A while ago, I was in the market for a new lightweight lock blade folder, preferably with a pocket clip. It is not legal to carry a lock blade on an everyday basis in Denmark, this one is meant to be carried as a back-up to my fixed blade knives, when out and about.
Having considered and handled quite a few options, my choice fell on the Leatherman c33; http://www.leatherman.com/product/c33/c33x - without the one-hand open assist of course, as this feature is not legal in Denmark.
The knife is a very modern looking "semi-tactical" folder with a glass-filled nylon handle, locking liner, belt clip, fordable bottle opener/carabiner clip and a spear point blade. It seems very sturdy, with minimal play and a reassuring click when the blade locks in place.
Like all Leatherman products, the knife is covered by a 25-year warranty.
The knife comes in the classic black and yellow Leatherman box, the knife itself is protected, in the box, by a blue heavy duty plastic bag.
Contents of package:
Measurements (my own): Weight (knife); 73 g. Blade length; 6,6 cm. Blade width; 2,2 cm. Blade thickness; 2,5 mm, Overall length: 16,6 cm.
The design of this knife is very discreet - the word "understated" springs to mind. The design is probably too tactical for the traditionalists - and too plain for the tactical crowd.
I have seen people write about this knife, that it is to be considered a "promotional item" in line with caps and t-shirts, rather than an actual part of the Leatherman line-up. This may have something to do with the rather low price of the product - but the claim is, imho, highly unfair. This knife is very nicely designed - and there is nothing "promotional" about the materials nor the build quality. I believe that the claim comes from the fact that people have a hard time believing that Leatherman, the inventor of the multi-tool, can be equally good at making regular folders.
One thing that also thoroughly denounces the the "promotional" claim, is the fact that the logos are very discreet; "Leatherman" is laser engraved on one side of the blade and stamped on the pocket clip - on the other side, the tool logo is moulded into the nylon handle.
The spear point blade is aesthetically pleasing and is nicely balanced to de design of the handle.
The fordable bottle opener/carabiner clip is a very handy and highly functional feature - which takes nothing away from the appearance of the knife.
As mentioned the blade is a slightly aggressive looking spear point type. The metal is 420HC stainless steel. The grind is a classic double bevel. The finish is a nice, easy to maintain, matte.
Out of the box the knife is very sharp - just like I have come to expect from a Leatherman blade. Not "Mora sharp" but close enough
The handle is black glass-filled nylon. The metal frame is only present on the side of the lock - the integrity of the other side of the handle relies entirely on the nylon handle. The handle seems very sturdy, yet not "unbreakable" - for a folder this size, I dare say that it will hold up to any reasonable task (and probably somewhat longer than that).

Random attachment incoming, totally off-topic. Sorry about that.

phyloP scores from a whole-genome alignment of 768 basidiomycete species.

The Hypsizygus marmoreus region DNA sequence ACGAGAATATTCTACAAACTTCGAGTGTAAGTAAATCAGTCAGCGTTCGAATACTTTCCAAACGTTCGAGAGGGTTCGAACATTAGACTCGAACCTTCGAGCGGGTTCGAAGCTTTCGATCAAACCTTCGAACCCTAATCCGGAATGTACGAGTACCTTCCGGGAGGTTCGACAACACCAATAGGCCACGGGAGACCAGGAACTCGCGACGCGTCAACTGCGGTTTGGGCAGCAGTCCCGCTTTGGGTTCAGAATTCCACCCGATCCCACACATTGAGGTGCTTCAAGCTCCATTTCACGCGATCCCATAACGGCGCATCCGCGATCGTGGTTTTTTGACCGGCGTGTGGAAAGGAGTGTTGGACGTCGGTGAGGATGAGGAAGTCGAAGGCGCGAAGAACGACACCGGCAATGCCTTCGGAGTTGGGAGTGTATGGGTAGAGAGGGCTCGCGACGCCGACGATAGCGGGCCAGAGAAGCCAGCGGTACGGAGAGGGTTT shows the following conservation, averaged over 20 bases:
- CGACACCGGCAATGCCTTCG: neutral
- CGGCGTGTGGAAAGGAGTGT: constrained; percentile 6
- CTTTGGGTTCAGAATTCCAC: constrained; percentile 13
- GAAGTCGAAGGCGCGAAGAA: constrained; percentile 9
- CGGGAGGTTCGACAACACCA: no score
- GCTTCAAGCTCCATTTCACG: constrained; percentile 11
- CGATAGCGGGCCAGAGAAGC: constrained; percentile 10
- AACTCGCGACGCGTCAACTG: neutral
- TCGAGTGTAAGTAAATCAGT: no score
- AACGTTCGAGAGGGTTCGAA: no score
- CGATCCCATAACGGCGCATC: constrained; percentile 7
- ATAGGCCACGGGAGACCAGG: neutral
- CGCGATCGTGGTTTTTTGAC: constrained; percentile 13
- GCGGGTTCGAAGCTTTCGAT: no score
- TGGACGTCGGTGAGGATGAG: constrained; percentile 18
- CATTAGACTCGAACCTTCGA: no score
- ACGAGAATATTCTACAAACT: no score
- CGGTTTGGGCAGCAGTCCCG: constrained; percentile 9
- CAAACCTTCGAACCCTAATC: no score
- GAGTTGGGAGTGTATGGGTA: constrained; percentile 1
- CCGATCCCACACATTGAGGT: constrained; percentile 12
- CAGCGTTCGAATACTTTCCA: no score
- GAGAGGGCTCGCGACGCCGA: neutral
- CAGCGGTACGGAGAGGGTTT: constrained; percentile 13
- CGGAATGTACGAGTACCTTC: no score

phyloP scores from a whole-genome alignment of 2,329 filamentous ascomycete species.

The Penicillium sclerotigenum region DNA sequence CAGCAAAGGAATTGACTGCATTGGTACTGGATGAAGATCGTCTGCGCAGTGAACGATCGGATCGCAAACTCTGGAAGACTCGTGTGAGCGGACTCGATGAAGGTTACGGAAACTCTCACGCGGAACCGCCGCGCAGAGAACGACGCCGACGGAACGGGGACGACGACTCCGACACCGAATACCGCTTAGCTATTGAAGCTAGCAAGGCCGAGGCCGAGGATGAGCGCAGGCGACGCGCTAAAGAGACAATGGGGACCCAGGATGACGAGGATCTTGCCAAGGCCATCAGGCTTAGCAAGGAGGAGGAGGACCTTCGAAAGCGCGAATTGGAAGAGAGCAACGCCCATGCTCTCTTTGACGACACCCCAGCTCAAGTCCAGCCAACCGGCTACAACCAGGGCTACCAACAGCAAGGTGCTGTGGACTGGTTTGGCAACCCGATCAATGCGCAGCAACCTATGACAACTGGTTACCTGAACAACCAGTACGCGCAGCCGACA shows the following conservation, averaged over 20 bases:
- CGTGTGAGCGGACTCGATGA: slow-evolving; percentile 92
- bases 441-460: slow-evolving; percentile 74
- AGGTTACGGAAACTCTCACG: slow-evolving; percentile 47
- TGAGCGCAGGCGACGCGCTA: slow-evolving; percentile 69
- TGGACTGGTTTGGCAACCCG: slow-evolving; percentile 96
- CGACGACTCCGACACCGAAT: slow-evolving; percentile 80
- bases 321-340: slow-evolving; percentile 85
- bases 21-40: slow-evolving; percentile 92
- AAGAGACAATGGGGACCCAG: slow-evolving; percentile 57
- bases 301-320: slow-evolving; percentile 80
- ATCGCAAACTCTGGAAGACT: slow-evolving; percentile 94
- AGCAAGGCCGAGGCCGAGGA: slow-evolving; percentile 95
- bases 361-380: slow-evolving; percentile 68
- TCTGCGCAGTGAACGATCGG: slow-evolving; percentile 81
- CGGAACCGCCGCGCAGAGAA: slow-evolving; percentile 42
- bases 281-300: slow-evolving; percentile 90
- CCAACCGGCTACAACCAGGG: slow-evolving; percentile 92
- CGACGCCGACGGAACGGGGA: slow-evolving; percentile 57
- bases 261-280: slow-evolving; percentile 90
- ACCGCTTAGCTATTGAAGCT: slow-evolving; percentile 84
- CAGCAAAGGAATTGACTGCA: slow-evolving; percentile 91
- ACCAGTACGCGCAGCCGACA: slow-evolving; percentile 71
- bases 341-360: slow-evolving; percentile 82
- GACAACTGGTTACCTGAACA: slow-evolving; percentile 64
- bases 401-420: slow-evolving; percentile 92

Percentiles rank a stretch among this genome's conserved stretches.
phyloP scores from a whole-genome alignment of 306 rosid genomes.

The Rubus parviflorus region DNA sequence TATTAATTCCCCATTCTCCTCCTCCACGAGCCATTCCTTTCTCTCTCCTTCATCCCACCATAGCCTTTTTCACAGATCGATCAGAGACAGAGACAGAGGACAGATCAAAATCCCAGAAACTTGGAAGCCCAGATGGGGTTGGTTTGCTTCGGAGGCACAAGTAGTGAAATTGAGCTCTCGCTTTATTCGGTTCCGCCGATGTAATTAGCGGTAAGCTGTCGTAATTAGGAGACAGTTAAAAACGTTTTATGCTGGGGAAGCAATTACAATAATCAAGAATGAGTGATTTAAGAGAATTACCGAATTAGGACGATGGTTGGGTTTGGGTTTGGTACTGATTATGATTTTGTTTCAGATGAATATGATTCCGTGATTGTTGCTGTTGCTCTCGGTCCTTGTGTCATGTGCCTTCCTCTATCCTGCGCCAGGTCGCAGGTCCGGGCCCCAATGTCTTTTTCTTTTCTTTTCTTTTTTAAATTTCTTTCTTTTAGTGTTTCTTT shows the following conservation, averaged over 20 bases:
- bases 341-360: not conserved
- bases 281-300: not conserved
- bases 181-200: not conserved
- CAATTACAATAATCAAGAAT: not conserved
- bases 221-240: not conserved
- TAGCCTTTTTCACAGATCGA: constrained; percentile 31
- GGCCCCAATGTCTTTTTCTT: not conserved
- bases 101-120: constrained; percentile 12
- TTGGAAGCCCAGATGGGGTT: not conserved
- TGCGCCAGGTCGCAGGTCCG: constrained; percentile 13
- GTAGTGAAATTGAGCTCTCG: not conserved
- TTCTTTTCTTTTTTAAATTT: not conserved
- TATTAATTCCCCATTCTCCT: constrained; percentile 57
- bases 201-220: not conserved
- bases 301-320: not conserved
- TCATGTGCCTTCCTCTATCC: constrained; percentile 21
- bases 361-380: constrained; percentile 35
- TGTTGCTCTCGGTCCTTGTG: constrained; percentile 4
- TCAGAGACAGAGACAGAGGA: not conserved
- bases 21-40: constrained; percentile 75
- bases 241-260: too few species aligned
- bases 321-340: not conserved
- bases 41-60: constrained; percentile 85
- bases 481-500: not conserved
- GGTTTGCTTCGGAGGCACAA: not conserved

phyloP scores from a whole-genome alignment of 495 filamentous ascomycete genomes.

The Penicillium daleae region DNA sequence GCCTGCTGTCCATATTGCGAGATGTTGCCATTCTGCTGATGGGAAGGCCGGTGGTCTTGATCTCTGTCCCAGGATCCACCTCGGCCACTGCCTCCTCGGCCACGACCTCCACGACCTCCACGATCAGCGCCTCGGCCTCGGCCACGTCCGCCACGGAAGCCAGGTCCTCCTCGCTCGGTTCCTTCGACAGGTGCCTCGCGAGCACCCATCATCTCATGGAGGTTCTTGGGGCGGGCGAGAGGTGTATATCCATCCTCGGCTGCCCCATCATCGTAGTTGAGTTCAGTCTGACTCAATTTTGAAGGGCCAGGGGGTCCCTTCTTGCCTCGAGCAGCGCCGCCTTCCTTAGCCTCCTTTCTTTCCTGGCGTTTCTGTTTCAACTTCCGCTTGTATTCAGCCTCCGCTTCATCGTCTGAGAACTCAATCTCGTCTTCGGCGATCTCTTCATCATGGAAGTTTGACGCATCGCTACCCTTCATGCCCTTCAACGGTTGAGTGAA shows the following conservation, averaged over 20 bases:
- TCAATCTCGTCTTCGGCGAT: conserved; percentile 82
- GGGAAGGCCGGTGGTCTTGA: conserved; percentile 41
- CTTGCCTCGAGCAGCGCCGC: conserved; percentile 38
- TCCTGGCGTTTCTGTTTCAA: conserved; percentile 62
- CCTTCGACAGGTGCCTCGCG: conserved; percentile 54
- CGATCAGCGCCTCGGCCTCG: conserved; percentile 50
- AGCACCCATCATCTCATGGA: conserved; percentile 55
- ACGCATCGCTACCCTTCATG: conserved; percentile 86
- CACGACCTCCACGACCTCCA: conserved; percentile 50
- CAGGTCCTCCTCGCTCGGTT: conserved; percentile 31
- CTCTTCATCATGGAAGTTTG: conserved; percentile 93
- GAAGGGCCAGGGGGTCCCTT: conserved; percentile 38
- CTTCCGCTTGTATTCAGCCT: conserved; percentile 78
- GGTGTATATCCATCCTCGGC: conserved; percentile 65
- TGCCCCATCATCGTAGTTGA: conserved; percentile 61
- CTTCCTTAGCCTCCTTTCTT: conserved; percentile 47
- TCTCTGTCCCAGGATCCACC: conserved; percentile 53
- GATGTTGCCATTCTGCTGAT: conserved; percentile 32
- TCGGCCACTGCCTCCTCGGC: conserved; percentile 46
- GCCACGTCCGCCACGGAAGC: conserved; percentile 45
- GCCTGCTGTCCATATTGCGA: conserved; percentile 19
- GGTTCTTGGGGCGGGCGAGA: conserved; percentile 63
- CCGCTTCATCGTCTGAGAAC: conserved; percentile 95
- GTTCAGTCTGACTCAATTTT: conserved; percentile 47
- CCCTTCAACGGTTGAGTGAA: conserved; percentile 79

The handle has two finishes, along the back of the handle it is finished in a grainy cobblestone finish, the notch in the handle, at the lock, is finished in the same way. The majority of the handle is finished with horizontal lines, running the length of the handle. The two different finishes are working very well together - both aesthetically and grip-vice.
The pocket clip is made in what appears to be spring steel, it is designed to follow the lines of the handle – it looks very pleasing and works very well. If one does not like the clip, it is removable.
The handle is joined with torx screws, which enables the knife to be tightened, should the blade become loose.
Handling and performance:
I will not be doing a regular field test of this knife, as I am quite sure it will not hold up to batoning and heavy chopping – nor is it meant to.
This knife is bought as a back-up and as a handy knife for finer work, when I am not bringing a Mora Classic for that task.
I have done some basic whittling as well as feathersticking with this knife; the spear point blade is very well adapted for finer work - and the edge has, so far, held up very well.
The blade is fairly comfortable to work with, considering it's size and the pocket clip. But it is not a knife that I would like to work with for an extended period of time – but, neither is it meant to.
This is a lot of knife at the price point! It is not the ultimate small lock back folder – nor should one expect that, considering the price. It is not one of posh tactical folder brands, like Spyderco, Böker or Benchmade – but on the other hand; it fully lives up the quality one should expect from any Leatherman branded product.
Personally I am very happy with the purchase, in fact; if it was legal to carry it everyday, I would most certainly do it. This being impossible, this knife will live it's life attached to the straps of my hiking day pack – and I am actually considering getting another one, to keep in the pockets of my scout uniform, just in case; should I ever forget to pack a fixed blade knife.
Out of ten stars, I rate this knife:
Accessories (scabbard, etc.): N/A
Overall: 8,75 stars out of 10
Will I recommend this knife:
I most certainly will – if you are in the market for a “not all that tactical” nylon handle lock blade folder. No doubt there are better knives out there, fitting that description, but I'll bet you; a few of them comes with a price tag as low as the Leatherman Crater c33.